Canadian Social Research Newsletter
July 31, 2016

Welcome to the weekly Canadian Social Research Newsletter,
a listing of the new links added to the Canadian Social Research Links website in the past week.

This week's issue of the newsletter is going out to 2,842 subscribers.

******************************************************
Scroll to the bottom of this newsletter to see some notes, a disclaimer
and other stuff that has nothing whatsoever to do with social policy...
******************************************************



IN THIS ISSUE OF THE
CANADIAN SOCIAL RESEARCH NEWSLETTER:

-----------------------------------------------------------------------

Canadian content:

1. Media & Policy News for 29 July 2016 (Jennefer Laidley, Income Security Advocacy Centre)
2. Barista or Better? New Evidence on the Earnings of PostSecondary Education Graduates : A Tax Linkage Approach - July 2016
3. The role of sharing data in ending homelessness - July 26 (Nick Falvo)
4. New releases from the Caledon Institute of Social Policy:
--- Using low income and material deprivation to monitor poverty reduction
- July 2016
--- Minimum Wage, Maximum Wager in Alberta - July 2016
5. Basic income is the best public service we could ask for - July 22 (Robin Boadway and Roderick Benns)
6. Good Calculators
7.
What's New in The Daily [Statistics Canada]:
--- Spending on research and development in the higher education sector, 2014/2015
- July 29

--- Payroll employment, earnings and hours - July 28
--- General Social Survey on Canadians' safety (victimization): Public use microdata file, 2014 - July 27
8. What's new from the Childcare Resource and Research Unit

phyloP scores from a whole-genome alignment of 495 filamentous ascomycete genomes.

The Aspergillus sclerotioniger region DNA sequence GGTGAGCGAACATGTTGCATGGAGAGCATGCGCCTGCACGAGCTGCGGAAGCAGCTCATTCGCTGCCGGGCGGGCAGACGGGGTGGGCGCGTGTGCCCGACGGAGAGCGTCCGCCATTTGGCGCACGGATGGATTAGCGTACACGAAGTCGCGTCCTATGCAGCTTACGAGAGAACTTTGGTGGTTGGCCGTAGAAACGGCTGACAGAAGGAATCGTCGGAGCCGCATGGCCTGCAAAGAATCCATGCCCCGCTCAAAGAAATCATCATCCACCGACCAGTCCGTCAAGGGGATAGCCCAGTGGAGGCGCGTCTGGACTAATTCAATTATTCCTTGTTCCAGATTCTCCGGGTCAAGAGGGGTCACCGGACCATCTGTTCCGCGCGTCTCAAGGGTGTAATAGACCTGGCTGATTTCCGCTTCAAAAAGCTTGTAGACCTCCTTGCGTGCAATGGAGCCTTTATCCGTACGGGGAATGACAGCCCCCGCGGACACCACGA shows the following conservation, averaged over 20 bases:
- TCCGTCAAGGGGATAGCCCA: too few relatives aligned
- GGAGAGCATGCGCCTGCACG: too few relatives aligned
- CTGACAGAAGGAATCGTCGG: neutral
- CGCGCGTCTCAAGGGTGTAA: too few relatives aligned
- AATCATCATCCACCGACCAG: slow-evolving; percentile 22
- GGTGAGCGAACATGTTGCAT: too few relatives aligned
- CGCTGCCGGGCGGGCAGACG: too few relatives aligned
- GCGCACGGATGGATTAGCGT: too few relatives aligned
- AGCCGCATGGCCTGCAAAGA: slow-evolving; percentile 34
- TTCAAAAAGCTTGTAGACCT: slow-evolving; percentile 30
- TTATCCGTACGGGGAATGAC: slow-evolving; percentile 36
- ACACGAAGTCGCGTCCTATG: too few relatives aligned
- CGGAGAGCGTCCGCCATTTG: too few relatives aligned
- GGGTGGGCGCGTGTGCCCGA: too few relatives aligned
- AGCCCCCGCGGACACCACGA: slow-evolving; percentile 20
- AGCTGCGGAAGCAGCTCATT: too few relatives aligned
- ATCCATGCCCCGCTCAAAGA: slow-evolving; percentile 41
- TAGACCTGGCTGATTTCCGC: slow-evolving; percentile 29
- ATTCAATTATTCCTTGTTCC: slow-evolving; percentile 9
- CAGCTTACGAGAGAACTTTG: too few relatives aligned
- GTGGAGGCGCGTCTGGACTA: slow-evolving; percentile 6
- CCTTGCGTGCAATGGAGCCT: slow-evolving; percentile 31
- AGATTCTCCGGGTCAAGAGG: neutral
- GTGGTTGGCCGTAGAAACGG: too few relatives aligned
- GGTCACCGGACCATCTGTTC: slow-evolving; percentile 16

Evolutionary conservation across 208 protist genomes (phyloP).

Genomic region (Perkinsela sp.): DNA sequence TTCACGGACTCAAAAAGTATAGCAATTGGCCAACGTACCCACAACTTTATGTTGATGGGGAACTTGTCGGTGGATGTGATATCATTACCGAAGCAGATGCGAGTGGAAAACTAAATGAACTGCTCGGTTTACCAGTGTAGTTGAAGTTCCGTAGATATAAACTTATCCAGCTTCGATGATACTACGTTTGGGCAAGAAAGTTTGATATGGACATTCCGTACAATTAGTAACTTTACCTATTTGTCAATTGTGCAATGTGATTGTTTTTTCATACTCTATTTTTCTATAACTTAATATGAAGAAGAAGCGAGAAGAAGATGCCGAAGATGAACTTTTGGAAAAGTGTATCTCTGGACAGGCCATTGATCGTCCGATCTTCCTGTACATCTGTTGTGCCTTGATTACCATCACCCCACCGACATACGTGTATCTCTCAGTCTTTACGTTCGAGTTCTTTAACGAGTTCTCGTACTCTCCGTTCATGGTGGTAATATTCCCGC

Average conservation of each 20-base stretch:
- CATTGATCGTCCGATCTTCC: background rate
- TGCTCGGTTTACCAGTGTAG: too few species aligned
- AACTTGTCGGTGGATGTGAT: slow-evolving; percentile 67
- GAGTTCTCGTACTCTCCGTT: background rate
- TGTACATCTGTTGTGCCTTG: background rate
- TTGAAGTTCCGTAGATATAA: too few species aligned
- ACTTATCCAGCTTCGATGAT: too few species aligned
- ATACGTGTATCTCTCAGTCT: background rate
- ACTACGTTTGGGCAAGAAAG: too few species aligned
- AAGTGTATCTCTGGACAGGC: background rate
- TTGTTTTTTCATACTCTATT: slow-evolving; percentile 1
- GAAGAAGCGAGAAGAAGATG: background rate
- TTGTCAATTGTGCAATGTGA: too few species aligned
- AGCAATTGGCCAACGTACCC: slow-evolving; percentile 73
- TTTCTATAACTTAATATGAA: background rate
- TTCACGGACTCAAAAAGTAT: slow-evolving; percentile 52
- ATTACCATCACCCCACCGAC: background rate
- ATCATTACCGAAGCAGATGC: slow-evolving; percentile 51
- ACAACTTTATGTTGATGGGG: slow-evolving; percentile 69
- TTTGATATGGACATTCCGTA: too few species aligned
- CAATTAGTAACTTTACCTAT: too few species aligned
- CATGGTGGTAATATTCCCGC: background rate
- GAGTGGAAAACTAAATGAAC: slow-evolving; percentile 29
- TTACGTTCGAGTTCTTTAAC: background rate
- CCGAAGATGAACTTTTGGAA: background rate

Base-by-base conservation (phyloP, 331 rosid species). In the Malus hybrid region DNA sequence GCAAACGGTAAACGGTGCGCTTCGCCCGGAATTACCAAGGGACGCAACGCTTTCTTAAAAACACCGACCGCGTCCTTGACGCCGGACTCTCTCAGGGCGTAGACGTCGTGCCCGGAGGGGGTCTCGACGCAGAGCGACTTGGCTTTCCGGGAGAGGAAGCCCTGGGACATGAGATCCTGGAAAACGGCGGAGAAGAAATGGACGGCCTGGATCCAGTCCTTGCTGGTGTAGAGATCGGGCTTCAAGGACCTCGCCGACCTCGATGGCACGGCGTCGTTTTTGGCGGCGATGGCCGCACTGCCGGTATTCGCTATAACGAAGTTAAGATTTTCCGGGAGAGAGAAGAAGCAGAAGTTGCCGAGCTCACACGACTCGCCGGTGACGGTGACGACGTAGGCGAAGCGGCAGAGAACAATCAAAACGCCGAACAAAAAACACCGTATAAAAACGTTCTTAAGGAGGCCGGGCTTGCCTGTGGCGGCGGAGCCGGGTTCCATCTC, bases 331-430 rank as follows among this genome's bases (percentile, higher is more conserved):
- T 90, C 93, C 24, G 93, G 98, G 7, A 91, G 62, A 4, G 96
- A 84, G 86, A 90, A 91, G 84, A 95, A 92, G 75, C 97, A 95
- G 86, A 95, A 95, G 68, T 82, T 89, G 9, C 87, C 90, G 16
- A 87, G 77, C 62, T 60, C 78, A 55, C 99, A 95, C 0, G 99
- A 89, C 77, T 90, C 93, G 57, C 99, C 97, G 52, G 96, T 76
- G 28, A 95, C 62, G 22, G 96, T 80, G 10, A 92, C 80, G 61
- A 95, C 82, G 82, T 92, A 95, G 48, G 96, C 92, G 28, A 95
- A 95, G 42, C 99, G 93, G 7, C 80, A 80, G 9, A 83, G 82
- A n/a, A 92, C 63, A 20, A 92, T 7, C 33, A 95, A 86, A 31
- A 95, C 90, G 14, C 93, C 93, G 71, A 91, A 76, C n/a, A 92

- July 31

International content:

9. Poverty Dispatch: U.S. media coverage of social issues and programs
10. Hong Kong’s poverty relief measures are a total failure - July 26
11. Child Rights Information Network - CRIN

Have a great week!
Gilles

Gilles Séguin
[ http://www.canadiansocialresearch.net/personal.htm ]
[ gilseg@rogers.com ]


1. Media & Policy News for 29 July 2016
(Jennefer Laidley, Income Security Advocacy Centre)

From Jennefer Laidley of the
Income Security Advocacy Centre:
[
http://www.incomesecurity.org/ ]

Latest Media & Policy News: 29 July 2016

http://goo.gl/ebZJfo

Click the link above to access any of the articles below.

Top Stories

Workplace violations widespread in Ontario, says Changing Workplaces Review interim report (incl. a link to the report)
Consultations on the report start now
How workers stuck in precarious jobs would make things better
Actions across Ontario continue the Fight for $15 and Fairness
Editorial: Province should protect workers from being fired without cause
Editorial: Migrant workers deserve better
Pensioner in Bancroft left in the dark after Hydro pulls the plug
Energy minister in the dark over how many Ontarians are struggling with Hydro bills
Editorial: Reverse the decline in seniors’ incomes
Food mirages leave Canadians knocking on food bank doors
Calgary council approves new sliding-scale transit pass; scale starts at $5.15 / month
St
Catherines Council passes pilot project on low income transit pass
Demoviction protest marches through Burnaby, BC
Federal payroll system problem still not fixed, despite Minister’s vow
Pay centre employees so stressed that dozens are on leave
Why I’m glad my Canada Child Benefit has been cut